United we stand, divided we fall — Why harsh environments promote altruism

Snapshots of the spatial distributions

Snapshots of the spatial distributions of different strategies in a 400◊400 lattice. The colour brightness indicates the probabilities that each site is occupied by a co-operator (red) or a defector (green). Black indicates where the site remains empty.

Altruistic behaviour is common in nature. We see cooperation within and between species ranging from microbial interactions to the mutualistic behavior of animals, humans and social organizations. Evidently, cooperative individuals can benefit others at a cost to themselves. However, this devoutness can be easily exploited by selfish individuals that only receive benefit without cost (e.g. free riders). As a result, altruism seems incompatible with the Darwinian natural selection. Even though mutual cooperation can produce higher benefits than costs for both actors, neither side wants to become a victim and make the first move (as the conundrum facing in the current intergovernmental dialogue on climate change). Players are, unfortunately, trapped in a lose-lose situation; this creates a typical social dilemma.

C·I·B post-doc Feng Zhang and core team member Cang Hui explored the key factors that could potentially unlock this dilemma. Besides revealing a rich variety of evolutionary dynamics, they identified two crucial keys to this impasse: (i) assortative interactions and (ii) harsh environment. First, individuals with a similar strategy (like minded) need to prefer to interact (or collaborate) with each other, rather than with individuals of different strategies. It is impossible to unlock this dilemma if players show no preference or discrimination but treat each other as equal. Second, a harsh environment always brings out the good side of the players, and favours mutual collaboration rather than exploitation. More interestingly, the social tendency often forms waves, with each strategy (being either altruistic or selfish) only dominating for a temporal duration.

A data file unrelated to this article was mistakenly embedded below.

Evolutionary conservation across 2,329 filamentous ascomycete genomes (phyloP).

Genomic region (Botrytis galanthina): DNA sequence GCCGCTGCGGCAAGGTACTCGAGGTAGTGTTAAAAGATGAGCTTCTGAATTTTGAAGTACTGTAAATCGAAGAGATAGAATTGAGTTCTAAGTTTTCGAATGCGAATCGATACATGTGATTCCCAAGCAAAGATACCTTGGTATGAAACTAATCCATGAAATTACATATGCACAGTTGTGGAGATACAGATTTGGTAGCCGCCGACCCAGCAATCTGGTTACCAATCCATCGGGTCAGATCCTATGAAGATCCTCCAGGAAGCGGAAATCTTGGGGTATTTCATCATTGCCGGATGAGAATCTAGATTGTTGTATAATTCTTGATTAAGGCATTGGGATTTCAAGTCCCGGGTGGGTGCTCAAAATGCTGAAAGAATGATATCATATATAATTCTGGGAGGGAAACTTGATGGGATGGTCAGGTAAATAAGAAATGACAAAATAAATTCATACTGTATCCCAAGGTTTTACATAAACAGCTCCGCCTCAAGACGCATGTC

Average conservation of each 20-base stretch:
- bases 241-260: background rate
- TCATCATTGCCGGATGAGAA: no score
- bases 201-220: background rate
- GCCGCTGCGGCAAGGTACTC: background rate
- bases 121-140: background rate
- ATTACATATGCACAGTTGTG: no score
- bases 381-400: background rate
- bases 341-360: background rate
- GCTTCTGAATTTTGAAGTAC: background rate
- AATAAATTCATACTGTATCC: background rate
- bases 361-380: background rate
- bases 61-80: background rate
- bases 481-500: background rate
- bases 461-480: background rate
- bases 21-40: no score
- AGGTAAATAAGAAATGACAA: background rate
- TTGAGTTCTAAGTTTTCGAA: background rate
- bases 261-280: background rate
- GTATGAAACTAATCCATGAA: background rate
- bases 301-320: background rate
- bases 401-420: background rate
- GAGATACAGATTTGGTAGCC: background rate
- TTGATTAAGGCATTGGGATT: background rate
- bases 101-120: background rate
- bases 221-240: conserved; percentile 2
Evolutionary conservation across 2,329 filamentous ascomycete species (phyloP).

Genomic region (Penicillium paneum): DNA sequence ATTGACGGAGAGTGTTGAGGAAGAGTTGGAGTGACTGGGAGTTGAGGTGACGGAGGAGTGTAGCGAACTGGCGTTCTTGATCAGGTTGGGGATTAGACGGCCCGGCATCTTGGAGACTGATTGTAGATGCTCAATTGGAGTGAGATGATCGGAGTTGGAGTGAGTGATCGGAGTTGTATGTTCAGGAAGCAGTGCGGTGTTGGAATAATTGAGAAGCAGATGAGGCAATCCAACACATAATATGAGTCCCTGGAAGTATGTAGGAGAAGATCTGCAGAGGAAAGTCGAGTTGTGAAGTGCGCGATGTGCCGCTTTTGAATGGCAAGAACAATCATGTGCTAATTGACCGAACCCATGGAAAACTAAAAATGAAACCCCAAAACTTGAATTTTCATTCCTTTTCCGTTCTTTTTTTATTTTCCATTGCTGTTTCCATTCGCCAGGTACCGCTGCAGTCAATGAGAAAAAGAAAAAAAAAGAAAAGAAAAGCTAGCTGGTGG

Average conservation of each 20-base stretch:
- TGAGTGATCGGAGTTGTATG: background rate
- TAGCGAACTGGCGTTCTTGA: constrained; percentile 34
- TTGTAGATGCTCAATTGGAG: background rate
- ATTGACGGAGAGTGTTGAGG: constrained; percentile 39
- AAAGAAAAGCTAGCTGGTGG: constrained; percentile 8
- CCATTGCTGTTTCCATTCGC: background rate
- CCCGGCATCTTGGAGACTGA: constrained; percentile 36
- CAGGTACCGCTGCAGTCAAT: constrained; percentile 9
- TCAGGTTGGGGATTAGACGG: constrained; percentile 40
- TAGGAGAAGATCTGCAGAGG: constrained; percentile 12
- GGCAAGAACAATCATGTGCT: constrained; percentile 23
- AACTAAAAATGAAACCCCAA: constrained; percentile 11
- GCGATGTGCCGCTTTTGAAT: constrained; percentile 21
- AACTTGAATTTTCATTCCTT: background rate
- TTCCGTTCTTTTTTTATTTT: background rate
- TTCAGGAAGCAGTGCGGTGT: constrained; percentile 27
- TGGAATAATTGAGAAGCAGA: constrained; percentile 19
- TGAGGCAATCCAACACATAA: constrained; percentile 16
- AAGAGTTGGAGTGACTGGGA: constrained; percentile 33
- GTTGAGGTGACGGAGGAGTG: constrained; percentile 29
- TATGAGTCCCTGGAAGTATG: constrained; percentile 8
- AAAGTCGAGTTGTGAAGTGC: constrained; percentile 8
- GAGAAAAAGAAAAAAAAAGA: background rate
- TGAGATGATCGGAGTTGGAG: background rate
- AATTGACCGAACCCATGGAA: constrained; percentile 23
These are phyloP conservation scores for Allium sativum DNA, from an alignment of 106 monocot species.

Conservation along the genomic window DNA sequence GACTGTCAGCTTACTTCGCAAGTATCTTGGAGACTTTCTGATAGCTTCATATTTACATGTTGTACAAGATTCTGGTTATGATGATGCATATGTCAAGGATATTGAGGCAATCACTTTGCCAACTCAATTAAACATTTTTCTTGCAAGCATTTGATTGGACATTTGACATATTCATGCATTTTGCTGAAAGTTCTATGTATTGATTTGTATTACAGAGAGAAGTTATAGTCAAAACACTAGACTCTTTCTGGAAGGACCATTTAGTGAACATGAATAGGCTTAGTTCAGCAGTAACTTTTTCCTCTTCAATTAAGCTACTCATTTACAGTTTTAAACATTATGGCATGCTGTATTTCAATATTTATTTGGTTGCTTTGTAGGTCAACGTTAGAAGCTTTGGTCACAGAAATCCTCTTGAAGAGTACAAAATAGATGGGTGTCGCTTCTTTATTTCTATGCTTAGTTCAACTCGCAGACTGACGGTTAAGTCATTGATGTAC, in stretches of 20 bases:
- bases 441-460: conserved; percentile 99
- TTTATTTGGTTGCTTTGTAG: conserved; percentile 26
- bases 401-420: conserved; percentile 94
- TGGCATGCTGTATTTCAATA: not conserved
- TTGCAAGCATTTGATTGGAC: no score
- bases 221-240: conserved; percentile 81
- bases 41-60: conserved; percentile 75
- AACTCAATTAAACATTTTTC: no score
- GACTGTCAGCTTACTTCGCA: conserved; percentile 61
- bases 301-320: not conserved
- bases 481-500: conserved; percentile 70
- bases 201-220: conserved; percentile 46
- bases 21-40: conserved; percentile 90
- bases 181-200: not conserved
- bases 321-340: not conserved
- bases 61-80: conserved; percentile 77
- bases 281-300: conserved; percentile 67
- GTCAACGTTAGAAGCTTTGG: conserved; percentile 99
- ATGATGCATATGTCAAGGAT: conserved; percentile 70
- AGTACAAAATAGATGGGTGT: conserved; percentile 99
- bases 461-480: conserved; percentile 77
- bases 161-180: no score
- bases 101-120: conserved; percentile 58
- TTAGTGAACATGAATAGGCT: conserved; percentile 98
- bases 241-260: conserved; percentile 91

What are the implications of this theoretical work for invasion biology? Supposing the environmental conditions in introduced ranges are suboptimal compared to those in the native range, results suggests a larger investment of nectars or edible fruits (as tokens for mutualism) in introduced plants when compared with the same investment in the native range. Further empirical verification could lead to a better understanding of how species respond to novel environments and climate change.

Read the paper

Zhang, F. & Hui, C. (2011) Eco-evolutionary feedback and the invasion of cooperation in prisonerís dilemma games. PLoS One, 6(11): e27523.